Subatomic particles all have magnetic qualities, and they spin, or "precess," like a top when they encounter an external magnetic field. With this in mind, the authors of the study decided to construct a barrier with a magnetic field, causing any particles passing through it to precess as they did so. They wouldn't precess before entering the field or after, so by observing and timing the duration of the particles' precession, the researchers could definitively identify the length of time it took them to tunnel through the barrier.

To construct their barrier, the scientists cooled about 8,000 rubidium atoms to a billionth of a degree above absolute zero. In this state, they form a Bose-Einstein condensate, AKA the fifth-known form of matter. When in this state, atoms slow down and can be clumped together rather than flying around independently at high speeds. (We've written before about a Bose-Einstein experiment in space.)

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Scientists not involved in the research find its results compelling.

"This is a beautiful experiment," according to Igor Litvinyuk of Griffith University in Australia. "Just to do it is a heroic effort." Drew Alton of Augustana University, in South Dakota tells Live Science, "The experiment is a breathtaking technical achievement."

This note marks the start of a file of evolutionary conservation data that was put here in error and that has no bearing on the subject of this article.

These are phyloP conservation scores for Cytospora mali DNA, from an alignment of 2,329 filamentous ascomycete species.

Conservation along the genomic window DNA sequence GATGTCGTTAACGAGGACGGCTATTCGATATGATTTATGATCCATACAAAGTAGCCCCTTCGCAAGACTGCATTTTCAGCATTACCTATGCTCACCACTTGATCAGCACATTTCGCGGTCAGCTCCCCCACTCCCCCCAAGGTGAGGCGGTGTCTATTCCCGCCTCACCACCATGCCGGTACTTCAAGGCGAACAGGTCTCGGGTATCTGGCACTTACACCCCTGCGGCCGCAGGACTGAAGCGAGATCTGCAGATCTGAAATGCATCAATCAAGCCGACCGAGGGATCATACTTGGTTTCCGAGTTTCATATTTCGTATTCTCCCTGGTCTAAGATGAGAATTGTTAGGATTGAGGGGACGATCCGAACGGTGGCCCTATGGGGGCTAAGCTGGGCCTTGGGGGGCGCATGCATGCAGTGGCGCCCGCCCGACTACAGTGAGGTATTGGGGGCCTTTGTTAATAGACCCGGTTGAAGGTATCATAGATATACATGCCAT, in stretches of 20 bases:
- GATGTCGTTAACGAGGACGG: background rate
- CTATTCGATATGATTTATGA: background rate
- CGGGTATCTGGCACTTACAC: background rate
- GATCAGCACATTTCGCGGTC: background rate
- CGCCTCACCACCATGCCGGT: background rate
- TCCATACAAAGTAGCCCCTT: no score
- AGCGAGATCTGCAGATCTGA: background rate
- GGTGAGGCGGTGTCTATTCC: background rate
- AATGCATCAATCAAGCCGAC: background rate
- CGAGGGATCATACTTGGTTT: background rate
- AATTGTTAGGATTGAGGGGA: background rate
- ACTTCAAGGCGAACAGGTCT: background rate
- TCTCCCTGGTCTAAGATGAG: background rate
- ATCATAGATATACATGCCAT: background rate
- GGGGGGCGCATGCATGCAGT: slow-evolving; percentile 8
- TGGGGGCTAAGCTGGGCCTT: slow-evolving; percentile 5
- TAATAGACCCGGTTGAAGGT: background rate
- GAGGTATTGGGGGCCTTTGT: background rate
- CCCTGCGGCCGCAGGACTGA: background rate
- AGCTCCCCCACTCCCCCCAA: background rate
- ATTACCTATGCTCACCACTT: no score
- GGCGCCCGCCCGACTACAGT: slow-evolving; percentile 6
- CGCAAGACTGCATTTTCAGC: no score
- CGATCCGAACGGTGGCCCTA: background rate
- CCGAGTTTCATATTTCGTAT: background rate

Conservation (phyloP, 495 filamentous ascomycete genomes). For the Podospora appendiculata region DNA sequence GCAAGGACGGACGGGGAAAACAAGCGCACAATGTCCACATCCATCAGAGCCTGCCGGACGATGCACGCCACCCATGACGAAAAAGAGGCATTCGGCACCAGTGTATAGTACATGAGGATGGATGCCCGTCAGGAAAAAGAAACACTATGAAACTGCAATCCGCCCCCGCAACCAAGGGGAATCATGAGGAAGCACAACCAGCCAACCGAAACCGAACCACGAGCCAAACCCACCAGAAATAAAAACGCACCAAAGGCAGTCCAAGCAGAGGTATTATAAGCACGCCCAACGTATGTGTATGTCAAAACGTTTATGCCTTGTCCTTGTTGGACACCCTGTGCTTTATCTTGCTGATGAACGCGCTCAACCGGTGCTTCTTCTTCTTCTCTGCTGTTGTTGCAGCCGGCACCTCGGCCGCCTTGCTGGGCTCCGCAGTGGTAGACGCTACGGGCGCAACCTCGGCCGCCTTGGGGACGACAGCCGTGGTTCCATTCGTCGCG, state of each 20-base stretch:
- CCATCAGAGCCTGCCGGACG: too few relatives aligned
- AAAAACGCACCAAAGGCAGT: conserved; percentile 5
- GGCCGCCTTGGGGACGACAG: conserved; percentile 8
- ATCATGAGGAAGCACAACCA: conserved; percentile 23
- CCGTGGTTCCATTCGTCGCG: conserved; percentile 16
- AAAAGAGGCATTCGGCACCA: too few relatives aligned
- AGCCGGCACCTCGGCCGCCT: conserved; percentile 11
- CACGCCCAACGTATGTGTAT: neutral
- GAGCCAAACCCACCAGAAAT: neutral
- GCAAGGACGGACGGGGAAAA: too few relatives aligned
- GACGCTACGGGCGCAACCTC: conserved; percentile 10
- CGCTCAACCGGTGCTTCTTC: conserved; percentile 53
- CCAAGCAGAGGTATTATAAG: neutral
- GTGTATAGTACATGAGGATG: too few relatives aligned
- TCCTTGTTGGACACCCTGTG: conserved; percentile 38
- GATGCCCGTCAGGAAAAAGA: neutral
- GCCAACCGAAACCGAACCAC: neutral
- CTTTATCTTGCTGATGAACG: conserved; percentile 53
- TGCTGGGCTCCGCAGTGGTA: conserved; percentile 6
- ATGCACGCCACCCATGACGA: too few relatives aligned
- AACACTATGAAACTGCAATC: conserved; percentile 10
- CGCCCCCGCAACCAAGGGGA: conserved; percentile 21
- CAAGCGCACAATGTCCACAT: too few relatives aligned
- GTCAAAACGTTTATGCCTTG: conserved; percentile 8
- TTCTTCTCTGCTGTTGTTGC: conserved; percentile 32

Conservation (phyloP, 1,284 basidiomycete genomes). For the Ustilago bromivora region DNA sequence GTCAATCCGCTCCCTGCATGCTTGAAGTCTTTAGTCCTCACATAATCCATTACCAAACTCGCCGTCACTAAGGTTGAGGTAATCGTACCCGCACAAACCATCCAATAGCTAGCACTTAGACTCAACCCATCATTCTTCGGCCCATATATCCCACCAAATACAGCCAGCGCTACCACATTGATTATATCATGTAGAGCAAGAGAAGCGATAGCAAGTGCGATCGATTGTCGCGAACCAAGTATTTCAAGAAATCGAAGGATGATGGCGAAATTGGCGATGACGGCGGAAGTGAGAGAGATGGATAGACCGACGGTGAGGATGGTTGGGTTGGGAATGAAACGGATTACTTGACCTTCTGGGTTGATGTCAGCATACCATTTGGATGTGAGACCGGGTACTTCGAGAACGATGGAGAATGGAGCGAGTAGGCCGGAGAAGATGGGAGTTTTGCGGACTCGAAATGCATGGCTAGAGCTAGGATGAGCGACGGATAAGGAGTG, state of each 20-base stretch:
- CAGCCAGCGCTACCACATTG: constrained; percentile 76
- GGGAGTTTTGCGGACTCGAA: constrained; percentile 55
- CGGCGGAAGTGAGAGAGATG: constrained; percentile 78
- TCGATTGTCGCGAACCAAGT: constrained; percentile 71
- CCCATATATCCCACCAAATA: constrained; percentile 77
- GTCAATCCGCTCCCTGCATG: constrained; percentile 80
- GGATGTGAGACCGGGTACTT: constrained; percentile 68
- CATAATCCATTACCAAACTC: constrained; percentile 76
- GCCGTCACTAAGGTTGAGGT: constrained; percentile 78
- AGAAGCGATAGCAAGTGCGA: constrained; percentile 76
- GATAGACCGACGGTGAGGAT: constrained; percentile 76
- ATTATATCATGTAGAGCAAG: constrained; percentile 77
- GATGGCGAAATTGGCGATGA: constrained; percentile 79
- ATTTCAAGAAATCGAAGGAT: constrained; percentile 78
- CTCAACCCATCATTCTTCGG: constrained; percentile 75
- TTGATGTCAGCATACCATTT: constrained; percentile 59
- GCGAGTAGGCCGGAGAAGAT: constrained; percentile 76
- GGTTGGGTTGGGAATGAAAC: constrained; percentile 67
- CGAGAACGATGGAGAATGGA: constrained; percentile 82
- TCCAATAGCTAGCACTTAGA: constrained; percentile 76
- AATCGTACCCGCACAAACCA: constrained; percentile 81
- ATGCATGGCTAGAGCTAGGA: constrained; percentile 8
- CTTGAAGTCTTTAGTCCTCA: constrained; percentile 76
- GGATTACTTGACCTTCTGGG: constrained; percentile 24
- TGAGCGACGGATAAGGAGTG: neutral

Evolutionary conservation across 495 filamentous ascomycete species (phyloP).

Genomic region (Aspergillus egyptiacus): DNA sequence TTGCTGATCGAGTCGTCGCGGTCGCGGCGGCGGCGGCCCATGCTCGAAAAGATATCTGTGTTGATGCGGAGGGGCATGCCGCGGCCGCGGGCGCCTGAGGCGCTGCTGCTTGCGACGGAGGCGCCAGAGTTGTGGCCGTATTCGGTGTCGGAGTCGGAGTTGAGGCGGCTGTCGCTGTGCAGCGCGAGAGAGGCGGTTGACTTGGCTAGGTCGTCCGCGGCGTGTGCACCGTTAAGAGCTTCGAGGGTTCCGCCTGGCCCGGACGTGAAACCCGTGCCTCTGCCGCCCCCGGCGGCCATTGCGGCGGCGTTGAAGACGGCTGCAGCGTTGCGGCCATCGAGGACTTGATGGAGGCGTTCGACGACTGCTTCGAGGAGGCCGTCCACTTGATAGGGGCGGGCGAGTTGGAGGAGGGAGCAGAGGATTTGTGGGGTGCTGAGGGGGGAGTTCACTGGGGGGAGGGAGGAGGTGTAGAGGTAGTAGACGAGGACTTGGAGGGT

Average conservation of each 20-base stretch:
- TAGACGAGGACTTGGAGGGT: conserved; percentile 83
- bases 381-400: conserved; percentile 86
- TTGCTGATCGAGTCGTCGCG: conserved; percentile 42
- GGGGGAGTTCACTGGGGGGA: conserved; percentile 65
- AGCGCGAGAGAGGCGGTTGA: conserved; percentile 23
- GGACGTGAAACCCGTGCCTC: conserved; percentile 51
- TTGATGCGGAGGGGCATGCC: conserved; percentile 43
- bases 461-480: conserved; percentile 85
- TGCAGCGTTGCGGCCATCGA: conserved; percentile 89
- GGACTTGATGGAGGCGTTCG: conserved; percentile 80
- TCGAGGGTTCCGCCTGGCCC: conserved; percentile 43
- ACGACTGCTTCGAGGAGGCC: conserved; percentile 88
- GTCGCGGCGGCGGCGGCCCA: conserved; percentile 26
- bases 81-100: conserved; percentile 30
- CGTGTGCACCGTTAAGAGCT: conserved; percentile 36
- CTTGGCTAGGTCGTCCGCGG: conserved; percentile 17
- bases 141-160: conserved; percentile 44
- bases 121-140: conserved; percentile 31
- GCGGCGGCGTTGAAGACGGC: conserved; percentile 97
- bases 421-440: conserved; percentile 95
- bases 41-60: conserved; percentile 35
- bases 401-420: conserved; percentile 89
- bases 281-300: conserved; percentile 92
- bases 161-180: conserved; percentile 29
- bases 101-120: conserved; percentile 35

What makes the researchers' results so exceptional is their unambiguity. Says Chad Orzel at Union College in New York, "Their experiment is ingeniously constructed to make it difficult to interpret as anything other than what they say." He calls the research, "one of the best examples you'll see of a thought experiment made real." Litvinyuk agrees: "I see no holes in this."

As for the researchers themselves, enhancements to their experimental apparatus are underway to help them learn more. "We're working on a new measurement where we make the barrier thicker," Steinberg said. In addition, there's also the interesting question of whether or not that 0.61-millisecond trip occurs at a steady rate: "It will be very interesting to see if the atoms' speed is constant or not."